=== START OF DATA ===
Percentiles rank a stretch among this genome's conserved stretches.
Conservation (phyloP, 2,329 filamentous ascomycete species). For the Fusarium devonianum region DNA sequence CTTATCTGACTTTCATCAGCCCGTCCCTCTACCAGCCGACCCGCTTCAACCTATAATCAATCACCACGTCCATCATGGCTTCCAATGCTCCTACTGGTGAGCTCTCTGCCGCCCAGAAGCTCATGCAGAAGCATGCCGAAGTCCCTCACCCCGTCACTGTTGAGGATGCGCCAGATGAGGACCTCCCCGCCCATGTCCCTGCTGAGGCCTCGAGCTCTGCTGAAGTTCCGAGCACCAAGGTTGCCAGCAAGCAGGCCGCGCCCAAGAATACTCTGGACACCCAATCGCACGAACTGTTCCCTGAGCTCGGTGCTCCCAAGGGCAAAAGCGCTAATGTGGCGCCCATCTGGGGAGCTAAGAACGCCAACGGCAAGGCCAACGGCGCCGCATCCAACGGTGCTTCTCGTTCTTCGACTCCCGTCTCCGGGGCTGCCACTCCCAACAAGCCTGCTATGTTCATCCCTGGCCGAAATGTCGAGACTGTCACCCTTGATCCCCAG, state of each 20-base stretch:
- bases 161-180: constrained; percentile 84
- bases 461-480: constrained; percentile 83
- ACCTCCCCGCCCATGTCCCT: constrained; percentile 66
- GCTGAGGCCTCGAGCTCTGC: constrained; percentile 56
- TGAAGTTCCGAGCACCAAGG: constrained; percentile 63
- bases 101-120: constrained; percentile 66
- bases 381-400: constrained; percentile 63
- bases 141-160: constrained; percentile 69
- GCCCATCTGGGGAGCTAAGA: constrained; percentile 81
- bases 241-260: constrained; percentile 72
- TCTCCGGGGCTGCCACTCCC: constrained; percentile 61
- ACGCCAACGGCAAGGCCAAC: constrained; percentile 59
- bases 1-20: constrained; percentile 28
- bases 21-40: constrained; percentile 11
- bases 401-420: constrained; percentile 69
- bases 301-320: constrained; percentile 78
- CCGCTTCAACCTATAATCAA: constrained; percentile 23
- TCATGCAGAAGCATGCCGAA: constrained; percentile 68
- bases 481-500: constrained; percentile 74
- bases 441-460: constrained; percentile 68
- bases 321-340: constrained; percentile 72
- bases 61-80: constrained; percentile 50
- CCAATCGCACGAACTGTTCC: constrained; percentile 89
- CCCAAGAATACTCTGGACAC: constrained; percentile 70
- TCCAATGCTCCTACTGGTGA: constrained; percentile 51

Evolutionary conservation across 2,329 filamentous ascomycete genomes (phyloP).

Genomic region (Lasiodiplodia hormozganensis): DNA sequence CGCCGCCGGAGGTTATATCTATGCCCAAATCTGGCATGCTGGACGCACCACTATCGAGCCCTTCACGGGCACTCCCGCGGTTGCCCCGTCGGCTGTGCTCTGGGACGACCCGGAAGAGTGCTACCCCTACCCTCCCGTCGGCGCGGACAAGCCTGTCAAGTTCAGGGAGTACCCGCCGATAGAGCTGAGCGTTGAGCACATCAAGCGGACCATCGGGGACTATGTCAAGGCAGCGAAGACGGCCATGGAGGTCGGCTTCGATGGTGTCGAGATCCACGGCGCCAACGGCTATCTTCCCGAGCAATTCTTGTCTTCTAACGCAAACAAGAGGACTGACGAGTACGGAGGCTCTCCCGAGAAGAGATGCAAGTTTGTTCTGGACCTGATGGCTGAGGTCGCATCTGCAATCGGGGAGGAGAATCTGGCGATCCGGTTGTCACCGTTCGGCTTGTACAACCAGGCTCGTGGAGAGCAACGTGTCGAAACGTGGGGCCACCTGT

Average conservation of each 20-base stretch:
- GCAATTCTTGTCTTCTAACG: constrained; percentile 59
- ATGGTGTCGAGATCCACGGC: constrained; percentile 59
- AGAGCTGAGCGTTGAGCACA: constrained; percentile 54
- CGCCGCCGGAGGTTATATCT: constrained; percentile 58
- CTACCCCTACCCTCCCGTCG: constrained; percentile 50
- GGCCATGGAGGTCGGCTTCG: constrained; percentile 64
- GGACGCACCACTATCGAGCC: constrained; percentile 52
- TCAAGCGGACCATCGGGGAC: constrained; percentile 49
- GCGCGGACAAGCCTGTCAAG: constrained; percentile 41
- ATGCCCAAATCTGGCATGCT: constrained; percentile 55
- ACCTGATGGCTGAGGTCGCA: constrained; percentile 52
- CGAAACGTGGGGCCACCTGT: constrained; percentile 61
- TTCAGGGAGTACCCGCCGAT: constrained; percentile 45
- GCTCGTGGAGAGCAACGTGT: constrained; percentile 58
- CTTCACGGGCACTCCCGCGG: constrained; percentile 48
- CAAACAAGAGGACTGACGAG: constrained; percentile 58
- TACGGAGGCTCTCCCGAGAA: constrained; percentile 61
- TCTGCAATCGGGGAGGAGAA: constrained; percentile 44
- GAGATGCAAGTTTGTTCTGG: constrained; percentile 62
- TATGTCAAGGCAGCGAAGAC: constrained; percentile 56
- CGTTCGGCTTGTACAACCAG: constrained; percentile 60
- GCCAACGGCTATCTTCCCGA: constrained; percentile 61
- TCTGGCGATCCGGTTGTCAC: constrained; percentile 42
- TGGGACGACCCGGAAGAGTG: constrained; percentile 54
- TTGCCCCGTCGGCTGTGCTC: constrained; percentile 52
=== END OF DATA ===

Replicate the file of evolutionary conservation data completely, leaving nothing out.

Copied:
Percentiles rank a stretch among this genome's conserved stretches.
Conservation (phyloP, 2,329 filamentous ascomycete species). For the Fusarium devonianum region DNA sequence CTTATCTGACTTTCATCAGCCCGTCCCTCTACCAGCCGACCCGCTTCAACCTATAATCAATCACCACGTCCATCATGGCTTCCAATGCTCCTACTGGTGAGCTCTCTGCCGCCCAGAAGCTCATGCAGAAGCATGCCGAAGTCCCTCACCCCGTCACTGTTGAGGATGCGCCAGATGAGGACCTCCCCGCCCATGTCCCTGCTGAGGCCTCGAGCTCTGCTGAAGTTCCGAGCACCAAGGTTGCCAGCAAGCAGGCCGCGCCCAAGAATACTCTGGACACCCAATCGCACGAACTGTTCCCTGAGCTCGGTGCTCCCAAGGGCAAAAGCGCTAATGTGGCGCCCATCTGGGGAGCTAAGAACGCCAACGGCAAGGCCAACGGCGCCGCATCCAACGGTGCTTCTCGTTCTTCGACTCCCGTCTCCGGGGCTGCCACTCCCAACAAGCCTGCTATGTTCATCCCTGGCCGAAATGTCGAGACTGTCACCCTTGATCCCCAG, state of each 20-base stretch:
- bases 161-180: constrained; percentile 84
- bases 461-480: constrained; percentile 83
- ACCTCCCCGCCCATGTCCCT: constrained; percentile 66
- GCTGAGGCCTCGAGCTCTGC: constrained; percentile 56
- TGAAGTTCCGAGCACCAAGG: constrained; percentile 63
- bases 101-120: constrained; percentile 66
- bases 381-400: constrained; percentile 63
- bases 141-160: constrained; percentile 69
- GCCCATCTGGGGAGCTAAGA: constrained; percentile 81
- bases 241-260: constrained; percentile 72
- TCTCCGGGGCTGCCACTCCC: constrained; percentile 61
- ACGCCAACGGCAAGGCCAAC: constrained; percentile 59
- bases 1-20: constrained; percentile 28
- bases 21-40: constrained; percentile 11
- bases 401-420: constrained; percentile 69
- bases 301-320: constrained; percentile 78
- CCGCTTCAACCTATAATCAA: constrained; percentile 23
- TCATGCAGAAGCATGCCGAA: constrained; percentile 68
- bases 481-500: constrained; percentile 74
- bases 441-460: constrained; percentile 68
- bases 321-340: constrained; percentile 72
- bases 61-80: constrained; percentile 50
- CCAATCGCACGAACTGTTCC: constrained; percentile 89
- CCCAAGAATACTCTGGACAC: constrained; percentile 70
- TCCAATGCTCCTACTGGTGA: constrained; percentile 51

Evolutionary conservation across 2,329 filamentous ascomycete genomes (phyloP).

Genomic region (Lasiodiplodia hormozganensis): DNA sequence CGCCGCCGGAGGTTATATCTATGCCCAAATCTGGCATGCTGGACGCACCACTATCGAGCCCTTCACGGGCACTCCCGCGGTTGCCCCGTCGGCTGTGCTCTGGGACGACCCGGAAGAGTGCTACCCCTACCCTCCCGTCGGCGCGGACAAGCCTGTCAAGTTCAGGGAGTACCCGCCGATAGAGCTGAGCGTTGAGCACATCAAGCGGACCATCGGGGACTATGTCAAGGCAGCGAAGACGGCCATGGAGGTCGGCTTCGATGGTGTCGAGATCCACGGCGCCAACGGCTATCTTCCCGAGCAATTCTTGTCTTCTAACGCAAACAAGAGGACTGACGAGTACGGAGGCTCTCCCGAGAAGAGATGCAAGTTTGTTCTGGACCTGATGGCTGAGGTCGCATCTGCAATCGGGGAGGAGAATCTGGCGATCCGGTTGTCACCGTTCGGCTTGTACAACCAGGCTCGTGGAGAGCAACGTGTCGAAACGTGGGGCCACCTGT

Average conservation of each 20-base stretch:
- GCAATTCTTGTCTTCTAACG: constrained; percentile 59
- ATGGTGTCGAGATCCACGGC: constrained; percentile 59
- AGAGCTGAGCGTTGAGCACA: constrained; percentile 54
- CGCCGCCGGAGGTTATATCT: constrained; percentile 58
- CTACCCCTACCCTCCCGTCG: constrained; percentile 50
- GGCCATGGAGGTCGGCTTCG: constrained; percentile 64
- GGACGCACCACTATCGAGCC: constrained; percentile 52
- TCAAGCGGACCATCGGGGAC: constrained; percentile 49
- GCGCGGACAAGCCTGTCAAG: constrained; percentile 41
- ATGCCCAAATCTGGCATGCT: constrained; percentile 55
- ACCTGATGGCTGAGGTCGCA: constrained; percentile 52
- CGAAACGTGGGGCCACCTGT: constrained; percentile 61
- TTCAGGGAGTACCCGCCGAT: constrained; percentile 45
- GCTCGTGGAGAGCAACGTGT: constrained; percentile 58
- CTTCACGGGCACTCCCGCGG: constrained; percentile 48
- CAAACAAGAGGACTGACGAG: constrained; percentile 58
- TACGGAGGCTCTCCCGAGAA: constrained; percentile 61
- TCTGCAATCGGGGAGGAGAA: constrained; percentile 44
- GAGATGCAAGTTTGTTCTGG: constrained; percentile 62
- TATGTCAAGGCAGCGAAGAC: constrained; percentile 56
- CGTTCGGCTTGTACAACCAG: constrained; percentile 60
- GCCAACGGCTATCTTCCCGA: constrained; percentile 61
- TCTGGCGATCCGGTTGTCAC: constrained; percentile 42
- TGGGACGACCCGGAAGAGTG: constrained; percentile 54
- TTGCCCCGTCGGCTGTGCTC: constrained; percentile 52